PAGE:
Willie Sutton was supposed to have explained that he robbed banks “because that’s where the money is.” As this blog has pointed out on numerous occasions, while the regents and the governor worry about finding efficiencies and about saving some money via online education, big bucks capital projects – such as UCLA’s Grand Hotel – get little scrutiny. And even when questions are asked - as occurred with the Grand Hotel - the requests are ultimately approved. The San Francisco Chronicle has an article about a nonprofit entity that works on tallying and “visualizing” publicly available data. You can find the article at http://blog.sfgate.com/techchron/2013/07/29/nonprofit-group-cleans-up-unruly-government-data-for-everyone-else/.
To help visualize UC capital budget, the group provided the chart below which we have embedded. Use the tabs to move around and don't neglect the parenthetical statement on the chart that you should add 000 to all the dollar figures. Source: http://www.cacs.org/ca/visualization/1627.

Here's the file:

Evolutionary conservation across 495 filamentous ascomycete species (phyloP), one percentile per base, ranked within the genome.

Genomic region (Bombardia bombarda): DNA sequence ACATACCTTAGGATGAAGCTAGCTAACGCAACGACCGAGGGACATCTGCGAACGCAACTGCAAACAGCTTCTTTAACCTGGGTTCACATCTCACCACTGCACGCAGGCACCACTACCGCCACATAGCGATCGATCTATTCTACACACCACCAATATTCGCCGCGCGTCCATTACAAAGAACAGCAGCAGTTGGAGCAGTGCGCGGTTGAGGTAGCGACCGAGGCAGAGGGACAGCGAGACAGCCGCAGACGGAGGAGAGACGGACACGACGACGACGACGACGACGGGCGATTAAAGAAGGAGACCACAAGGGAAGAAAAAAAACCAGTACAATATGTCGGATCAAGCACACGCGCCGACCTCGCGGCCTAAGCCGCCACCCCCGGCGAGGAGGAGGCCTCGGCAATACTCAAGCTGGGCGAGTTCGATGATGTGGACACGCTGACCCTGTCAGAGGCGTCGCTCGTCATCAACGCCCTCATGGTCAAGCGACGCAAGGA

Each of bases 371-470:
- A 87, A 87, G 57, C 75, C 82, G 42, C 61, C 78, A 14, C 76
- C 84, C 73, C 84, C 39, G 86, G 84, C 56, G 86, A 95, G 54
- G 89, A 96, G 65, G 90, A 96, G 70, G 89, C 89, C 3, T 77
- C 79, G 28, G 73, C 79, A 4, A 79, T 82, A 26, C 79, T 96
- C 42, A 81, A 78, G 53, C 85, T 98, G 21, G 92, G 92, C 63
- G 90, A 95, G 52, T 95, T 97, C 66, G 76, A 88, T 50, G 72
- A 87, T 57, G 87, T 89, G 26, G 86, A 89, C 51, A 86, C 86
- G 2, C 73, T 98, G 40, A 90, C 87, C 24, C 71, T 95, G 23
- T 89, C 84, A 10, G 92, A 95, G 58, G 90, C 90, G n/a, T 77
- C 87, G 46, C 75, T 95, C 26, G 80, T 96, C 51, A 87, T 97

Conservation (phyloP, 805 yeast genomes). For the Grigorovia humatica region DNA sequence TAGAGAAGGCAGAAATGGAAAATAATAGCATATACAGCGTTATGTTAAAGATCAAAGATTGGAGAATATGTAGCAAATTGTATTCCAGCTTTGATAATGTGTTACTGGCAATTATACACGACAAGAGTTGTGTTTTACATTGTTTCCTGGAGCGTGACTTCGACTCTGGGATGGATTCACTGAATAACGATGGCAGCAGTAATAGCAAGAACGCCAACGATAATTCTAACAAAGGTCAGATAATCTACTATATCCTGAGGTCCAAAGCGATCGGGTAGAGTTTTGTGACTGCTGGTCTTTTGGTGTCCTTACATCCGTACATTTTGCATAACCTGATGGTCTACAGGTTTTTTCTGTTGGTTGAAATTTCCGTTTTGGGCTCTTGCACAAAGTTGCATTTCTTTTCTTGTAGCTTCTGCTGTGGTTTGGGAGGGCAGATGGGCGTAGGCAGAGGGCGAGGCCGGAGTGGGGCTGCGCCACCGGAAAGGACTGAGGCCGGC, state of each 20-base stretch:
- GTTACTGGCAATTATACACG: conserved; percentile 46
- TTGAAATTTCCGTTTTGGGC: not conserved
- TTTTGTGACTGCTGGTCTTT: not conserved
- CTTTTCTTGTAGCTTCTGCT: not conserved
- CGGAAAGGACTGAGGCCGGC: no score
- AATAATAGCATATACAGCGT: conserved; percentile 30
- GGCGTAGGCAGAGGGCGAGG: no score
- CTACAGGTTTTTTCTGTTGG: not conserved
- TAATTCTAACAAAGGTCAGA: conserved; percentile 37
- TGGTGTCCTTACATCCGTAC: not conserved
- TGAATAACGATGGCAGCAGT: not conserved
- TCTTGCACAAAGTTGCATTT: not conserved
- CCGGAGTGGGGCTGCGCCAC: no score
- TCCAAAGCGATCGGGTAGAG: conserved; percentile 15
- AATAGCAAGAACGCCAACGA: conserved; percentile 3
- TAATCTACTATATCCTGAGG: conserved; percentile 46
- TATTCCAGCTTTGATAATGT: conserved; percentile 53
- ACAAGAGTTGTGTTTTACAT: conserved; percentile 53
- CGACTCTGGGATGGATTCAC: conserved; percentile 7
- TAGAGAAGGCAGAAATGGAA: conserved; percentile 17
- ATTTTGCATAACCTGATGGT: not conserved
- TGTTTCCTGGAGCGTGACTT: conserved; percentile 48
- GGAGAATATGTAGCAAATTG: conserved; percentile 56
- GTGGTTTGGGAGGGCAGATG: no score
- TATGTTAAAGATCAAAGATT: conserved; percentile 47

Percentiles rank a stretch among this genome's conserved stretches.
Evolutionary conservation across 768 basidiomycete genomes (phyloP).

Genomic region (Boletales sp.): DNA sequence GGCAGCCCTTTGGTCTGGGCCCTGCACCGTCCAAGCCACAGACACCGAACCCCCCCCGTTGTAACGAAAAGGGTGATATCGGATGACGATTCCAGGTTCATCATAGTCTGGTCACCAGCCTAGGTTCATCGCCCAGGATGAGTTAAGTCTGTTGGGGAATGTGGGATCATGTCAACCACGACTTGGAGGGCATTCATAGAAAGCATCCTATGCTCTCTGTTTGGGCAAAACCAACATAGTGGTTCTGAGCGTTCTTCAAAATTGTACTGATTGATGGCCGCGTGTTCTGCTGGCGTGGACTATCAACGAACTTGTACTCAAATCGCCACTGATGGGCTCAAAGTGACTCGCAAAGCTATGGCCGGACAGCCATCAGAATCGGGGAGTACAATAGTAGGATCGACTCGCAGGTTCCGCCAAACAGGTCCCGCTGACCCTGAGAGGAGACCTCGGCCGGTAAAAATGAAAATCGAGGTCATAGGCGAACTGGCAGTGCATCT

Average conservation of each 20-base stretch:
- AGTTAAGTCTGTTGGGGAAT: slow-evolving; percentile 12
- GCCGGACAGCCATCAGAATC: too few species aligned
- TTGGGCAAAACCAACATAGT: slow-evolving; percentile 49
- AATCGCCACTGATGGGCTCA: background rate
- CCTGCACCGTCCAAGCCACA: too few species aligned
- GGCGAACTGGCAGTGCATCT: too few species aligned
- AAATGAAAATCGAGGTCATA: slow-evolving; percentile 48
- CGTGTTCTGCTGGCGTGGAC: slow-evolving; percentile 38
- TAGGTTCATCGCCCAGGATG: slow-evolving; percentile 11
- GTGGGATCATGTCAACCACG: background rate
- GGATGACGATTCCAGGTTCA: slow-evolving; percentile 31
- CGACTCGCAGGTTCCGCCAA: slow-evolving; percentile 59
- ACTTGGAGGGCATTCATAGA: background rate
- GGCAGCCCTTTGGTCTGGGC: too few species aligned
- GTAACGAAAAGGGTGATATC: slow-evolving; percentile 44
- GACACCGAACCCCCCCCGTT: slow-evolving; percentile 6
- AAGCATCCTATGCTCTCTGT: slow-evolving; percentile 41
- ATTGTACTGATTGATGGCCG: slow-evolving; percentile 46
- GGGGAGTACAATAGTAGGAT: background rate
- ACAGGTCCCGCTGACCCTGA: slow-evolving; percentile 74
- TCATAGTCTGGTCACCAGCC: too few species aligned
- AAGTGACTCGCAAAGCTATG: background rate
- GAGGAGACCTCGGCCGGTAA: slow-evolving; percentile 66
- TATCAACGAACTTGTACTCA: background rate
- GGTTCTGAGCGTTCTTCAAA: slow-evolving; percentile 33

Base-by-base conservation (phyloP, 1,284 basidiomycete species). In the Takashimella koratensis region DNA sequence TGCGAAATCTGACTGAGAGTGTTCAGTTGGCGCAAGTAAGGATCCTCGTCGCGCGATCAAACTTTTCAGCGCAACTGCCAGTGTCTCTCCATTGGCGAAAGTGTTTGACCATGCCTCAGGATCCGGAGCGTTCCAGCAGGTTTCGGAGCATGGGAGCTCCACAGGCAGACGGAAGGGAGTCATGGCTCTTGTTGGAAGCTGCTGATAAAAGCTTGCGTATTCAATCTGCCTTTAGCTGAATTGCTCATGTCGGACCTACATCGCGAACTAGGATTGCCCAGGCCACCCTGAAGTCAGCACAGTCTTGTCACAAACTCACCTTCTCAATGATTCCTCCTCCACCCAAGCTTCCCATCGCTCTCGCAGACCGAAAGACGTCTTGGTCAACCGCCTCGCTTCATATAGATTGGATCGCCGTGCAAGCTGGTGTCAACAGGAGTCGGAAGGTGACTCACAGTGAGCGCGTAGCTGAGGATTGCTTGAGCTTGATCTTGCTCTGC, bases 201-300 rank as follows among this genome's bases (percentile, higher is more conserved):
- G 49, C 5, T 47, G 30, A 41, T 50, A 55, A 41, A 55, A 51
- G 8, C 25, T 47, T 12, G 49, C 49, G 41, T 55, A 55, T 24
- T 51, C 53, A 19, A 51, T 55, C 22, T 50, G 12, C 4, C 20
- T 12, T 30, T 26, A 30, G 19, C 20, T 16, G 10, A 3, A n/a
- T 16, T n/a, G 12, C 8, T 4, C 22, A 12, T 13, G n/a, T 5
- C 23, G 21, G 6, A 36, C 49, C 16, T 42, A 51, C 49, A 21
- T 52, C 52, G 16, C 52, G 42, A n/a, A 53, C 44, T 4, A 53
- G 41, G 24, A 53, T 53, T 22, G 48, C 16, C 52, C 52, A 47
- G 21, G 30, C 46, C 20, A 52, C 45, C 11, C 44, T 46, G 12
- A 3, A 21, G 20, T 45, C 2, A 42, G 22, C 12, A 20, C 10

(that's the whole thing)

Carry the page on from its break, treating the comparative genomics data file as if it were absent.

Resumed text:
Yes, I know. Much of the money for capital projects comes from non-state sources and revenues from UC enterprises such as the hospitals. That fact does not mean that every dollar is wisely spent or could not have been used for some other purpose. We have noted that relying on regents - even those who happen to have some experience with real estate or construction - to scrutinize the projects inevitably results in a kind of pro forma overview. The regents would need to have an outside independent support organization to do the job properly. Of course, back in the day when California and its state budget were outpacing the nation, maybe the system was good enough. Unfortunately, the "day" in back in the day had its sunset sometime around 1990 when the Cold War ended and the federal infusion of military spending that had pushed the state's economy faltered.